Riverside Theatre — through Oct. 6
The last time I saw a production of Anton Chekhov’s Uncle Vanya was in 1991 in Moscow. It was good. Last weekend, Riverside Theater opened its 39th season with a new translation (by Richard Nelson, Richard Pevear and Larissa Volokhonsky) of Uncle Vanya.
Directed by Adam Knight, Riverside’s production is outstanding.
A story of family relationships, an examination of how one lives their life, and unrequited love all take equal stage time throughout Uncle Vanya. This show is very much a psychological drama, and as such makes demands on the actors: Every line must be clear, every silent expression must be as weighty as a line of dialogue, each pause must be perfectly timed. What I saw this past weekend at Riverside Theatre was near perfection.
S. Benjamin Ferrar designed a unique minimalistic set on which to stage the drama; the lighting, while not flashy, supported the moods of the show throughout. Tim Budd plays Vanya, a man confronting middle age in rural Russia. Vanya is at once resentful, hopeful and resigned. Budd brings each emotion to life every minute he is on stage, with unparalleled precision. It’s hard to take your eyes off him.
The other performances are equally strong. Elena (Katy Hahn) and Sonya (Jessica Link) are friendly foils: Hahn plays the beautiful, worldly woman to Link’s hardworking country girl. You watch their relationship grow slowly throughout the play. Their portrayal put me in mind of the many Russian women I knew when I lived in Moscow.
Krista Neumann and Rachael Lindhart bring the older generation onto the stage as, respectively, Marya Vassileyevna and Marina Timofeevna. Neumann embodies a mother’s devotion to the husband of her deceased daughter, as we see her admiration both on stage and in Vanya’s telling of the past support the entire family gave Alexander Vladimirovich (Eric Forsythe). Forsythe plays the aged professor who, not unlike Vanya, had hoped to make something of his life, only to end up in old age doubting his own value — and in need of money.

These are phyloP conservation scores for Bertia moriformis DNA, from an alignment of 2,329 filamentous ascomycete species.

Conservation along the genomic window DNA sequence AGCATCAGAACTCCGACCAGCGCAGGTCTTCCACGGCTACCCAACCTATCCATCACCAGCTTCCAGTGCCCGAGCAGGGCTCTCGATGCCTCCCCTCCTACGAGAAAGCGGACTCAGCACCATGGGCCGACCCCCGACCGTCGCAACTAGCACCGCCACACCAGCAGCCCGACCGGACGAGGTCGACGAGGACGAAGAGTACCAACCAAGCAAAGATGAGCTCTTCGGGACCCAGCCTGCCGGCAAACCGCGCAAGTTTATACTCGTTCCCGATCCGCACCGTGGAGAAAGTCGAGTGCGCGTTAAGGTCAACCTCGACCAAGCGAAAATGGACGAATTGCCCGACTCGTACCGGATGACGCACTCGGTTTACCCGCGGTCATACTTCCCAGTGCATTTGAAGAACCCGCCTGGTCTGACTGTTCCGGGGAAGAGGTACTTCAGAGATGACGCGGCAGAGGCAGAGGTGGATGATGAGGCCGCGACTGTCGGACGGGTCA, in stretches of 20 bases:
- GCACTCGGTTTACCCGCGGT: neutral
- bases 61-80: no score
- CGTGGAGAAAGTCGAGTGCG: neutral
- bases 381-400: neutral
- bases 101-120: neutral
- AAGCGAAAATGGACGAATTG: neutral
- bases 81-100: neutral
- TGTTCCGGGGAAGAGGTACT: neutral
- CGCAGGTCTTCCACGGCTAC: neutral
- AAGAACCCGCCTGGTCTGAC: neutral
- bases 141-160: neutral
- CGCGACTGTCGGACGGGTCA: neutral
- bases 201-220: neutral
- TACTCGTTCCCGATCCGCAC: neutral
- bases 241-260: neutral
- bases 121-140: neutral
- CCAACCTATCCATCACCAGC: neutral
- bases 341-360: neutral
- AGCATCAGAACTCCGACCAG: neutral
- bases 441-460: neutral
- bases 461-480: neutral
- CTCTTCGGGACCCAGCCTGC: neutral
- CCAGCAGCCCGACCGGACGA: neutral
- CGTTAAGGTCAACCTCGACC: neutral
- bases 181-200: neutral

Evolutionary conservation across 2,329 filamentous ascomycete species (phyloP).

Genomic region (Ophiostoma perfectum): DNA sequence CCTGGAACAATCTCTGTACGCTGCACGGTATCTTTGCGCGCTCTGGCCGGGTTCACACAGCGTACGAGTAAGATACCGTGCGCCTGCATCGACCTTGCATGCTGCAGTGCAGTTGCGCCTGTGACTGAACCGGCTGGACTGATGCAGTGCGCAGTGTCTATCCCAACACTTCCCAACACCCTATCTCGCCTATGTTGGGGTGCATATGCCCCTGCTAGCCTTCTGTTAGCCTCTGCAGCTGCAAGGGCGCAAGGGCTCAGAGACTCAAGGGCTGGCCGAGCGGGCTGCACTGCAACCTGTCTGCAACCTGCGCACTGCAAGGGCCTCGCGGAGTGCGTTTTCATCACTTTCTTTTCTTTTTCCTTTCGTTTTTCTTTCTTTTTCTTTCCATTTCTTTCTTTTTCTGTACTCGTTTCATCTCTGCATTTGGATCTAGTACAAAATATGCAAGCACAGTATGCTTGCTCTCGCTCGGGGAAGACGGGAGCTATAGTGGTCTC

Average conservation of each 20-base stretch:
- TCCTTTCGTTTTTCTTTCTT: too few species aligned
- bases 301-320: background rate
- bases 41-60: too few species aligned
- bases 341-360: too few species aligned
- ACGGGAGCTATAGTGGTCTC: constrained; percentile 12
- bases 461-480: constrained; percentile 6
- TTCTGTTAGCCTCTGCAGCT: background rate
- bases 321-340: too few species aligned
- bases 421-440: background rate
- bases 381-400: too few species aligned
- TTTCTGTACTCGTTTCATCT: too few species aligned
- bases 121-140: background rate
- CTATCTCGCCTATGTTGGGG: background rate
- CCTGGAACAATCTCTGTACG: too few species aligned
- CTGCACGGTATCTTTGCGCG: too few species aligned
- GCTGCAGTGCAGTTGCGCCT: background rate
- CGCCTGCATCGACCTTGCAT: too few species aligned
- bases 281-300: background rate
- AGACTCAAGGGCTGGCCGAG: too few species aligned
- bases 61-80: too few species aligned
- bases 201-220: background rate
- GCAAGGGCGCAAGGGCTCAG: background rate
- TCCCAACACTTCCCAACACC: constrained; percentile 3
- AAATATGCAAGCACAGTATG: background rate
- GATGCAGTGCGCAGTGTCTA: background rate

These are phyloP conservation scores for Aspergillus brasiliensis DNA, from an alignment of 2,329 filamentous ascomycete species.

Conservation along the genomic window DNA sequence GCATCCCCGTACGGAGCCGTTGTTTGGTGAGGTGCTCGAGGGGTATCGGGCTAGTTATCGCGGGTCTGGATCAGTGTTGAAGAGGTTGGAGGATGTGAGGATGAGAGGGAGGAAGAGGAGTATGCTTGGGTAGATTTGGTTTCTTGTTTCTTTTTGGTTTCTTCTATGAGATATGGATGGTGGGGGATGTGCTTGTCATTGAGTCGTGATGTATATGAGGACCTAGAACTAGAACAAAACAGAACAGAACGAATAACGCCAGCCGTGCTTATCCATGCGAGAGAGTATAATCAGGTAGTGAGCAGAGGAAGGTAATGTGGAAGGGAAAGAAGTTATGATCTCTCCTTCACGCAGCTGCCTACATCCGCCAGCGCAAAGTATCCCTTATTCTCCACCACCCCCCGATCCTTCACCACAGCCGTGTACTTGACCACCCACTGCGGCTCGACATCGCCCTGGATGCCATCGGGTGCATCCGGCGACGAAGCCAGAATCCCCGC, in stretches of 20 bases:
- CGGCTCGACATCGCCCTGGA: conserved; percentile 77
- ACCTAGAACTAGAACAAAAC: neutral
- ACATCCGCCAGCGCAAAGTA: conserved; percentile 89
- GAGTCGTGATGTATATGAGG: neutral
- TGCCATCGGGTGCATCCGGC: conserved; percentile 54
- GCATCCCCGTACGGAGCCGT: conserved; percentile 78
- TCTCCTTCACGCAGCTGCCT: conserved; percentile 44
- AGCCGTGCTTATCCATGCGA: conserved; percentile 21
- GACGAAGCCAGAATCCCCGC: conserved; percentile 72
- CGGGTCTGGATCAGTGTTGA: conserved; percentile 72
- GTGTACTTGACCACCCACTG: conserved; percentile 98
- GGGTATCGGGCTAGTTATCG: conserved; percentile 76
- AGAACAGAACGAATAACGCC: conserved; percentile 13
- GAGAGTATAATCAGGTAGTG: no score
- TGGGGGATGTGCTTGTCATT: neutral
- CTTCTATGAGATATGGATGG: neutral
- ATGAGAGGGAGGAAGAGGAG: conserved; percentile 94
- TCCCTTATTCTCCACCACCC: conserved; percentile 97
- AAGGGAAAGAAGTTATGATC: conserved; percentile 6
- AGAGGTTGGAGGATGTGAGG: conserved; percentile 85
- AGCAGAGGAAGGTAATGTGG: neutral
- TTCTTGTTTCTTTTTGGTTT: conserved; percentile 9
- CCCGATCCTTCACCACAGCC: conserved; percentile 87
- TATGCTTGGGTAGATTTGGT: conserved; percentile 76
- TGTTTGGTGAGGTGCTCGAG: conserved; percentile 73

Lindhart’s Marina is a peasant woman of the age who believes all can be solved by a lot of tea, a little vodka and an occasional prayer. Although arguably minor characters, again, I saw real people come to life through their portrayals.
As a central character in the unrequited love storyline, Joshua Fryvecind brings Mikhail Lvovich to life. But it is through his impassioned monologues about the environment and the forests that one realizes Chekhov had a message for today’s world: The forests are in danger, and we must protect them. This is all a reaction to the Russian idea that living in the country is a bore and city life is to be desired; however, listen carefully and you will hear a modern environmentalist message.
If one knows Russian literature, one knows there are precious few happy endings; Uncle Vanya is not one of those few. This company pulls the audience into this family so thoroughly that as we watch their relationships come undone and get put back together, we feel we are a part of this family. Despite the strife of being part of this family, we are reminded, as Sonya says, “What must we do? We must live our lives.” By the end of the play, the actors’ and audience’s emotions are spent, and the final tableau, if unhappy, is peaceful.
Uncle Vanya runs through Oct. 6 at Riverside Theatre. Tickets are $30.